Health & Human Services Department

Clean Hands for Good Health
Dr. Alan Balsam, Director of Public Health and Human Services, states that "Frequent hand washing with soap and warm water is perhaps the simplest and most effective way to help you and your family stay healthy." "Regular soap works fine," Dr. Balsam emphasized, "antibacterial soap is unnecessary. In fact, the antibacterial soaps may contribute to the growing problem of antibiotic resistance."

Dr Balsam also noted that with the increased incidence of diseases such as MRSA (Methicillin-resistant Staphylococcus aureus), a drug resistant staph infection, simple hand washing is a very effective strategy to avoid the spread of germs.

Educational Packets
The Health Department offers hand-washing educational packets to local schools, day care centers, buildings, senior living centers, and other Brookline locations. The packets include samples of posters, flyers, and curricula that can be ordered from the Massachusetts Department of Public Health, the Massachusetts Medical Society, and other organizations.

Tips for Effective Hand Washing
Tips for effective hand washing include:
  • Rub your hands vigorously together and scrub all surfaces. Wash for at least 20 seconds. (Tip: have your children sing the "Happy Birthday" song twice while washing.) It is the soap combined with the scrubbing action that helps dislodge and remove germs.
  • When soap and water are not available, use alcohol-based disposable hand wipes or gel sanitizers. You can find them in most supermarkets and drugstores. If using a gel, rub the gel in your hands until they are dry. The gel doesn't need water to work; the alcohol in the gel kills germs that cause colds and the flu. However, alcohol-based disposable hand wipes or gel sanitizers do not remove dirt.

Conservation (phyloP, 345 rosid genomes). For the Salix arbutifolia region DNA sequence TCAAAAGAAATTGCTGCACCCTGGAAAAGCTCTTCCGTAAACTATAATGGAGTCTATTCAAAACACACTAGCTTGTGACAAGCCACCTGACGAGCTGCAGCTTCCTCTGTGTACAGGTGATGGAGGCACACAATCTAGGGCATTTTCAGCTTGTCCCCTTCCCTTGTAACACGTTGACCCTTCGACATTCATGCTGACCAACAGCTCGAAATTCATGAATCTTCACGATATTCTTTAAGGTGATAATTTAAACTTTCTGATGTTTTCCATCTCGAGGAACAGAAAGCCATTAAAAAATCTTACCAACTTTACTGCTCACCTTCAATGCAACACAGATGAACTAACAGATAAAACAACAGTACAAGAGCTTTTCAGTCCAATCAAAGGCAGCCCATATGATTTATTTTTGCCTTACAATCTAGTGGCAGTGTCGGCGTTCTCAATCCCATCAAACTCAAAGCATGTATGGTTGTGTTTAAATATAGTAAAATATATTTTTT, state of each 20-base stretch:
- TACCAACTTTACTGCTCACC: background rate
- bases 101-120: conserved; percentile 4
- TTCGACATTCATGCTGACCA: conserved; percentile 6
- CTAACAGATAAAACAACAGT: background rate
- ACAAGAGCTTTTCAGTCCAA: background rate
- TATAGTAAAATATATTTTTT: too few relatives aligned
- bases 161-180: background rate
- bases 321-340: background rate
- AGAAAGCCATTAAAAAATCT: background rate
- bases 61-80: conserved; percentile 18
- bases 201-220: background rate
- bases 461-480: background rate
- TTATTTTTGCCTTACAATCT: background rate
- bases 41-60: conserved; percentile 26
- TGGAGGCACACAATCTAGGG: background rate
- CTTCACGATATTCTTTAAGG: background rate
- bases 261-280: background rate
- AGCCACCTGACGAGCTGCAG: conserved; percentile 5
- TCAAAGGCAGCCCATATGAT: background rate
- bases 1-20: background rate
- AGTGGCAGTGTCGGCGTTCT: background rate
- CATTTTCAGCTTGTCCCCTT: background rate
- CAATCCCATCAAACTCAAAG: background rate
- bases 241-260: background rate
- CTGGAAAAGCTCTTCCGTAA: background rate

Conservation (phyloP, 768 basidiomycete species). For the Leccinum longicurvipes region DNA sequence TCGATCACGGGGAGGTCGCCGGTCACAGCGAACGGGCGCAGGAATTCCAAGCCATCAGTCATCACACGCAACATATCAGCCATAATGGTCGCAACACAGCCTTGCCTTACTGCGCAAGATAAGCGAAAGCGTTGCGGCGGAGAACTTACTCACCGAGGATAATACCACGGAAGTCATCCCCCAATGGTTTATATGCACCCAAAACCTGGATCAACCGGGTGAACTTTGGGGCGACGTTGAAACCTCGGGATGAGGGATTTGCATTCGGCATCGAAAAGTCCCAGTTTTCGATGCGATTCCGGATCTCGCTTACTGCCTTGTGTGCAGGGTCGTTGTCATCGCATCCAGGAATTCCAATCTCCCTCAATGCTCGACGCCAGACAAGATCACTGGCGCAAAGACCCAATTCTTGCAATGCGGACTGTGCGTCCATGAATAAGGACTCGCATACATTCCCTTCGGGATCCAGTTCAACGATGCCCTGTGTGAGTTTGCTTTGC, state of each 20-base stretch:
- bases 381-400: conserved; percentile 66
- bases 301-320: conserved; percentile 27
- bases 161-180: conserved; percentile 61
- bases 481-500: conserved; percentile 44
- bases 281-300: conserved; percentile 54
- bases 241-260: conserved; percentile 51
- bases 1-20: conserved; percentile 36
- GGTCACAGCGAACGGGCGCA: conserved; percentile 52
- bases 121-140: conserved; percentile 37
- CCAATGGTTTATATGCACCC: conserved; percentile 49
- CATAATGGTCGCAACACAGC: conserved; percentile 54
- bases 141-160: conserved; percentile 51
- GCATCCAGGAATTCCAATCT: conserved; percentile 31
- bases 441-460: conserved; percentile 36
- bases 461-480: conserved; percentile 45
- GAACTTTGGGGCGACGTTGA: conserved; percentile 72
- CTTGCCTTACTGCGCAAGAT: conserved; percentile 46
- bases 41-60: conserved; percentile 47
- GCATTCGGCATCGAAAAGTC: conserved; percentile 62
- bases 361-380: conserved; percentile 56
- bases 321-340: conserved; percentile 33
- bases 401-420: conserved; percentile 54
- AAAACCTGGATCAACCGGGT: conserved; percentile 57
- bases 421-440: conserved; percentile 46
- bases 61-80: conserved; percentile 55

Beneficial Hygiene Tips
Dr. Balsam mentioned two other very beneficial hygiene practices to avoid spreading germs:
  • Avoid touching your eyes, nose, or mouth. Germs are often spread when people touch something that is contaminated with germs and then touch their eyes, nose, or mouth. Germs can live for a long time on surfaces like doorknobs, desks, and tables.
  • Cover your mouth and nose when coughing or sneezing. Turn your head (never cough in the direction of someone else) and cough or sneeze into a tissue and then throw it away. If tissues are not available, cough or sneeze into the inside of your elbow. Then, wash your hands, and do so every time you cough or sneeze.
Additional Information
Dr. Balsam also noted that the Massachusetts Department of Public Health website, has hand washing information that can be copied from the website. If you would like any additional information about hand-washing materials, please contact Dawn Sibor at the Brookline Health Department at 617-730-2656.